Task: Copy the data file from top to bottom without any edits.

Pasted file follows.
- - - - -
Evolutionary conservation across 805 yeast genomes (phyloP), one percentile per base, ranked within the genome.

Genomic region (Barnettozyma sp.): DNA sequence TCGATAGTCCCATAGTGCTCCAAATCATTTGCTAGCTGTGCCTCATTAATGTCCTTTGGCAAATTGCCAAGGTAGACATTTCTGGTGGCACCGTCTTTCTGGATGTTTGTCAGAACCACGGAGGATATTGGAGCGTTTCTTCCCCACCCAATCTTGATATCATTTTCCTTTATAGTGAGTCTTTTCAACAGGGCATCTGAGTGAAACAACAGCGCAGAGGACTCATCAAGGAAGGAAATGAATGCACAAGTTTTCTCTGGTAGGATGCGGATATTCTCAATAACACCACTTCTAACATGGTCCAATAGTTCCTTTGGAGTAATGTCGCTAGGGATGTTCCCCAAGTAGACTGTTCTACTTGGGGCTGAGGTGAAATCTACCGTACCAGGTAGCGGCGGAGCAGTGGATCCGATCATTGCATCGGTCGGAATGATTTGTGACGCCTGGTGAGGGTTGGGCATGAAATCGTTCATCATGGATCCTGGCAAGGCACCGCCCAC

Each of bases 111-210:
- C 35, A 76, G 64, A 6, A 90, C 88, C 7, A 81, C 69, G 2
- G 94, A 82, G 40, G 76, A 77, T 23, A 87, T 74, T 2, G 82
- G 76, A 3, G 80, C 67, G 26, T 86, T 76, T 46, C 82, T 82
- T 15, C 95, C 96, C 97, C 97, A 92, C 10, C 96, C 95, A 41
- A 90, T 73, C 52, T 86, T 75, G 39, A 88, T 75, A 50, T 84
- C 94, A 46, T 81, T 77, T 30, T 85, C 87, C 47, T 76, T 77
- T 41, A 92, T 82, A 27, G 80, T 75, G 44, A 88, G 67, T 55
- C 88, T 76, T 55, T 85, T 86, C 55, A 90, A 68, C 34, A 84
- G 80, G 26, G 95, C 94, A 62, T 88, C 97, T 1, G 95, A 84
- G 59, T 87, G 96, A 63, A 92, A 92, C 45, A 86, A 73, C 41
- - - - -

Evolutionary conservation across 805 yeast genomes (phyloP), one percentile per base, ranked within the genome.

Genomic region (Barnettozyma sp.): DNA sequence TCGATAGTCCCATAGTGCTCCAAATCATTTGCTAGCTGTGCCTCATTAATGTCCTTTGGCAAATTGCCAAGGTAGACATTTCTGGTGGCACCGTCTTTCTGGATGTTTGTCAGAACCACGGAGGATATTGGAGCGTTTCTTCCCCACCCAATCTTGATATCATTTTCCTTTATAGTGAGTCTTTTCAACAGGGCATCTGAGTGAAACAACAGCGCAGAGGACTCATCAAGGAAGGAAATGAATGCACAAGTTTTCTCTGGTAGGATGCGGATATTCTCAATAACACCACTTCTAACATGGTCCAATAGTTCCTTTGGAGTAATGTCGCTAGGGATGTTCCCCAAGTAGACTGTTCTACTTGGGGCTGAGGTGAAATCTACCGTACCAGGTAGCGGCGGAGCAGTGGATCCGATCATTGCATCGGTCGGAATGATTTGTGACGCCTGGTGAGGGTTGGGCATGAAATCGTTCATCATGGATCCTGGCAAGGCACCGCCCAC

Each of bases 111-210:
- C 35, A 76, G 64, A 6, A 90, C 88, C 7, A 81, C 69, G 2
- G 94, A 82, G 40, G 76, A 77, T 23, A 87, T 74, T 2, G 82
- G 76, A 3, G 80, C 67, G 26, T 86, T 76, T 46, C 82, T 82
- T 15, C 95, C 96, C 97, C 97, A 92, C 10, C 96, C 95, A 41
- A 90, T 73, C 52, T 86, T 75, G 39, A 88, T 75, A 50, T 84
- C 94, A 46, T 81, T 77, T 30, T 85, C 87, C 47, T 76, T 77
- T 41, A 92, T 82, A 27, G 80, T 75, G 44, A 88, G 67, T 55
- C 88, T 76, T 55, T 85, T 86, C 55, A 90, A 68, C 34, A 84
- G 80, G 26, G 95, C 94, A 62, T 88, C 97, T 1, G 95, A 84
- G 59, T 87, G 96, A 63, A 92, A 92, C 45, A 86, A 73, C 41